• However, after filing with one of these outside enforcement agencies or upon the initiation of litigation, the complaint will be referred to the campus affirmative action officer, or in the case of sex discrimination, the Title IX coordinator (hereinafter, “AAO” refers to both the affirmative action officer and Title IX coordinator), for investigation with the Office of General Counsel. More detailed information may be obtained from the campus or SUNY-wide AAO.

  2. Harassment of a faculty member by a member of the faculty, administration, or staff
    If you feel threatened, call the University Police and ask that a report be filed, as discussed above. If you want to pursue a harassment complaint, see the affirmative action officer as discussed above. Again, you have the option to take your case to an external state or federal agency if you believe the college has not handled your complaint appropriately.
  3. If you are accused of harassment
    Please refer to the preceding information in this section. For formal complaints that are pursued internally, you (as the respondent) will choose one member from a list of trained members of the college community to serve on a Tripartite Panel that hears the case; refer to A.3 above for more information. However, please note that faculty members are not obligated to participate in noncontractual hearings of this nature. That is why it is imperative that faculty members see their union representative immediately and ascertain their rights.

Definitions of harassment can be found in the SUNY policy, Equal Opportunity: Access, Employment, and Fair Treatment.

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Sexual Harassment
Harassment on the basis of sex is a violation of the Civil Rights Act of 1964 (Title VII, §703), and sexual harassment in any form will not be tolerated at the college. In addition, the Governor’s Executive Order No. 28 prohibits all state agencies from discrimination on the basis of sexual orientation. Title IX of the Education Amendments of 1972 also prohibits sex discrimination in any education program or activity. One type of sex discrimination is sexual harassment, which includes sexual violence.

Academic freedom, creativity, professional achievement, and personal development flourish in a healthy environment. Such an environment must be one in which all employees and students can pursue their work free from coercion, intimidation, and exploitation. Harassment is antithetical to the mission of the college, and violations of this policy will result in disciplinary action up to and including expulsion or termination.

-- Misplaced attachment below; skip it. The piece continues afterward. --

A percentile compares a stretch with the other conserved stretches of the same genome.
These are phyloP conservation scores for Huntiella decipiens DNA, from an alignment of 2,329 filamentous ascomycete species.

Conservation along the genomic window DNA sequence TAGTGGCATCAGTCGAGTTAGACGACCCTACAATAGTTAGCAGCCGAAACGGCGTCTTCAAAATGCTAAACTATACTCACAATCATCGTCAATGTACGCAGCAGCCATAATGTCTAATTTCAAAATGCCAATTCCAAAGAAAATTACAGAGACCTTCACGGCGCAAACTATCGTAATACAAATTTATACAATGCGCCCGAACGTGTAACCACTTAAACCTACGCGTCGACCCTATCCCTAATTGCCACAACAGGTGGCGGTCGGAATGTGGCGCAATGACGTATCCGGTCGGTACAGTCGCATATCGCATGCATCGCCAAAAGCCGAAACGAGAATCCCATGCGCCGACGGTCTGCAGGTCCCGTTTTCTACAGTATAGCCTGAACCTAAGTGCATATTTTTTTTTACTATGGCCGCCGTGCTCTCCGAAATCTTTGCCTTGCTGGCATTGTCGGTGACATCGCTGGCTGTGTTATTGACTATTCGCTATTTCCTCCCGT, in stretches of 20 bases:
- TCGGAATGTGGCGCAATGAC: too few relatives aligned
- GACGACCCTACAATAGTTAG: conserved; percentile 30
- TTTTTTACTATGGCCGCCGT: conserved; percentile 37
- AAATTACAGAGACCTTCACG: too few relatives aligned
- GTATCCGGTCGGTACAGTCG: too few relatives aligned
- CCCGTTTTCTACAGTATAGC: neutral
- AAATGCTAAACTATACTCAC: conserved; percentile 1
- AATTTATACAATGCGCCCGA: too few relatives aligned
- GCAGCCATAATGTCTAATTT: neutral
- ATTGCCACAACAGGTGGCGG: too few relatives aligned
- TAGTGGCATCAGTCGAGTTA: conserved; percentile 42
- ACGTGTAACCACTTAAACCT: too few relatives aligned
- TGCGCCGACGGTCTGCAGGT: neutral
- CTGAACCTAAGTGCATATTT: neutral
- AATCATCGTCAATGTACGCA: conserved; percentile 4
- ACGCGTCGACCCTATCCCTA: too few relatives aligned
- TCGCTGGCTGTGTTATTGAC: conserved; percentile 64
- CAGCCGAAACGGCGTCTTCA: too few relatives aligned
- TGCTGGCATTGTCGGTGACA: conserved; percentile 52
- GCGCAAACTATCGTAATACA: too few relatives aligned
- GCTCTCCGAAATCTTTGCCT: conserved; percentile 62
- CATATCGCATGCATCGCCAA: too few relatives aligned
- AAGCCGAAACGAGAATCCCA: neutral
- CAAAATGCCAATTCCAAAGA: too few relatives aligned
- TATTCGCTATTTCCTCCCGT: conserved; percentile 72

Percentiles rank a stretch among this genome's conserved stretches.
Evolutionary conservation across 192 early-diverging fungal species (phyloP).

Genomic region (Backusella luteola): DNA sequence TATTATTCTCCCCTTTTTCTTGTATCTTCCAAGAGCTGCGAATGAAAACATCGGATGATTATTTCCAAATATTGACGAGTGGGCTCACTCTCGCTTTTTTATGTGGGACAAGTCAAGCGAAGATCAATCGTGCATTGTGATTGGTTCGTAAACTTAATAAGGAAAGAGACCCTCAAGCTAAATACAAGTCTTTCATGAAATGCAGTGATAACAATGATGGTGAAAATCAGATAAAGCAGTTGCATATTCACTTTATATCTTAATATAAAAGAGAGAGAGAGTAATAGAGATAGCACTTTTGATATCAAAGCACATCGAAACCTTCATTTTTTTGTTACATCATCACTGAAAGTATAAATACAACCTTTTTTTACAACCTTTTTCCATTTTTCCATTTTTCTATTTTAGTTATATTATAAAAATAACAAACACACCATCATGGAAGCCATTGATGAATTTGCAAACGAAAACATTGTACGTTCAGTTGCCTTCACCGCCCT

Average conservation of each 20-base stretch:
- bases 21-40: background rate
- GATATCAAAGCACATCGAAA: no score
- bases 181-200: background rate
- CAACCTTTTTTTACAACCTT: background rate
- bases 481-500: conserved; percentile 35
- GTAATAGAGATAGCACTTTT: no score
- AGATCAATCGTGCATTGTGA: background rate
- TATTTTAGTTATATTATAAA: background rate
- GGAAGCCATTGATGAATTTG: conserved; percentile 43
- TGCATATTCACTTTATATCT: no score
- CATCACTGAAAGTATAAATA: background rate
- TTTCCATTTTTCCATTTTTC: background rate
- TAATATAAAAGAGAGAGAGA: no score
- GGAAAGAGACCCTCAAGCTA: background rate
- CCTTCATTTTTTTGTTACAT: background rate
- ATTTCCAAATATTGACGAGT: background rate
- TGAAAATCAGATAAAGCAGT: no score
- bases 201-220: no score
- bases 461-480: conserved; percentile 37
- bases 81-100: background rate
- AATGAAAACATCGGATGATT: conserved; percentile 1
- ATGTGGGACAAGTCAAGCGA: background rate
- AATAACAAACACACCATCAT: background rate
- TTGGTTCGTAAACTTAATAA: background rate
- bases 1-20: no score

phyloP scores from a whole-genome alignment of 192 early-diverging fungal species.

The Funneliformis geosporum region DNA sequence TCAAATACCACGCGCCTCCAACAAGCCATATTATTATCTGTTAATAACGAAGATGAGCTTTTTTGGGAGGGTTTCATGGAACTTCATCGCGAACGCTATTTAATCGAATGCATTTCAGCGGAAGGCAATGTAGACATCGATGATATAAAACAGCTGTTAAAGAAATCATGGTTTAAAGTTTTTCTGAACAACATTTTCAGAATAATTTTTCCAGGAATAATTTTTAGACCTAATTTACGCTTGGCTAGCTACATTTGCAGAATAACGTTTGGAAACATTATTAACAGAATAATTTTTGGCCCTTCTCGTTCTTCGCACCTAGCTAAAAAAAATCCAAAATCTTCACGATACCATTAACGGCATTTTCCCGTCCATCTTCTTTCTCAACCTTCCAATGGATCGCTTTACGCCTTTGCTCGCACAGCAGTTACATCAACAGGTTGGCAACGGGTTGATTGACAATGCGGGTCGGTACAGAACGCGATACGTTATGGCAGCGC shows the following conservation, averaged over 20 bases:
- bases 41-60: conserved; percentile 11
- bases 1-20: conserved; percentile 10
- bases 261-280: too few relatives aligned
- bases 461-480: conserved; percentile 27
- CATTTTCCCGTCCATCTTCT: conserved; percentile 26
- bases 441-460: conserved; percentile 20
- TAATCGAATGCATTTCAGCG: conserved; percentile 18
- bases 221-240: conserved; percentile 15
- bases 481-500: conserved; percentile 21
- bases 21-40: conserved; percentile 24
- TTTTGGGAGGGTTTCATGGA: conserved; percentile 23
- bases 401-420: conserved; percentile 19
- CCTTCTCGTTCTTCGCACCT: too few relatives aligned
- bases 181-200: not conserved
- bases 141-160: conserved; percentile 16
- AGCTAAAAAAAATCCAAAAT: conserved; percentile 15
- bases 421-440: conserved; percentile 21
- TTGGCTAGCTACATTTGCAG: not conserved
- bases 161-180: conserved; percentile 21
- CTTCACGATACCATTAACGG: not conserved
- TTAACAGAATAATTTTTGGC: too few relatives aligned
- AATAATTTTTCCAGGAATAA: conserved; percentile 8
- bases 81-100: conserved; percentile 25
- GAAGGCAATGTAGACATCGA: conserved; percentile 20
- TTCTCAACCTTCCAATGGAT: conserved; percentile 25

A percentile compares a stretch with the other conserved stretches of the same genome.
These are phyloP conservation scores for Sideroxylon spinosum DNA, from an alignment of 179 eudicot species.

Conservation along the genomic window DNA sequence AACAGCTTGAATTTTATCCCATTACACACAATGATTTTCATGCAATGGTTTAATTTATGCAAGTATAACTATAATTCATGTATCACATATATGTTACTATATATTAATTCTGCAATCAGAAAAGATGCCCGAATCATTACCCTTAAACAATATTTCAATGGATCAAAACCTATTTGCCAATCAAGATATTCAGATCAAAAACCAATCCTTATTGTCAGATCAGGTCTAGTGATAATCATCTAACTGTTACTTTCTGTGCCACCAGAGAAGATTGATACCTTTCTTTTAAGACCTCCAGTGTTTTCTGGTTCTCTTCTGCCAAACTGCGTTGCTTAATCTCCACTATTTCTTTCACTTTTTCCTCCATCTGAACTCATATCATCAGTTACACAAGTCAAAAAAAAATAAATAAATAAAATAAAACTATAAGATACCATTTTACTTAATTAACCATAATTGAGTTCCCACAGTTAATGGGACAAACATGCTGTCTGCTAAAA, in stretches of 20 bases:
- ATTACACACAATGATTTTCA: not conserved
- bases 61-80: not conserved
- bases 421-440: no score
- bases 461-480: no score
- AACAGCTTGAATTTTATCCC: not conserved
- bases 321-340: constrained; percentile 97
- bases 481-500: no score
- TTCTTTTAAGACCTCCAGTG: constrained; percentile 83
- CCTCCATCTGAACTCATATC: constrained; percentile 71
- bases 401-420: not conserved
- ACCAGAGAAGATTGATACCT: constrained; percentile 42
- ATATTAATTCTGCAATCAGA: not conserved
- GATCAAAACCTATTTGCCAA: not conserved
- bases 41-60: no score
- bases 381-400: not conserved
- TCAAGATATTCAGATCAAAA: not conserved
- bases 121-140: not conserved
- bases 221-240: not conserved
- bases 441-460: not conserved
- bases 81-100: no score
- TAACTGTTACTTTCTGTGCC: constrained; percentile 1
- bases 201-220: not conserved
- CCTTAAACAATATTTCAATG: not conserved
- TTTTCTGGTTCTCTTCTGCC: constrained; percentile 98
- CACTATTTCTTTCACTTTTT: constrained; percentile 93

By SUNY policy, sexual harassment is defined as:

  • Sexual Harassment in the Educational Setting
    Unwelcome conduct of a sexual nature. Sexual harassment may include unwelcome sexual advances, requests for sexual favors, and other verbal, nonverbal, or physical conduct of a sexual nature. Sexual harassment of a student denies or limits, on the basis of sex, the student’s ability to participate in or to receive benefits, services, or opportunities in the educational institution’s program.
  • Sexual Harassment in the Employment Setting
    Unwelcome sexual advances, requests for sexual favors, or verbal or physical conduct of a sexual nature when any of the following occurs:
    • Submission to such conduct is made a term or condition of an individual’s continued employment, promotion, or other condition of employment.
    • Submission to or rejection of such conduct is used as a basis for employment decisions affecting an employee or job applicant.
    • Such conduct is intended to interfere, or results in interference, with an employee’s work performance or creates an intimidating, hostile, or offensive work environment.

Sexual harassment may include:

  1. subtle persistent pressure for sexual activity
  2. unnecessary touching, pinching, and/or brushing against a person
  3. sexual coercion or assault
  4. demanding sexual favors with implied or overt threats concerning work or academic decision or preferential treatment
  5. unwelcome verbal/expressive behavior of a sexual nature (e.g., jokes, sounds, obscene phone calls, demeaning graphic portrayals)
  6. stalking, cyberstalking, and failure to accept the termination of a consensual relationship with repeated overtures or other aberrant or negative behavior

Sexual violence has been defined as “physical sexual acts perpetrated against a person’s will or where a person is incapable of giving consent,” including rape, sexual battery, and sexual coercion.

The full text of the college’s sexual harassment policy is available on the Human Resources site. Please refer to the Title IX section of the college website and Faculty-Student Consensual Relationships in this handbook for additional information.

Updated Nov. 3, 2015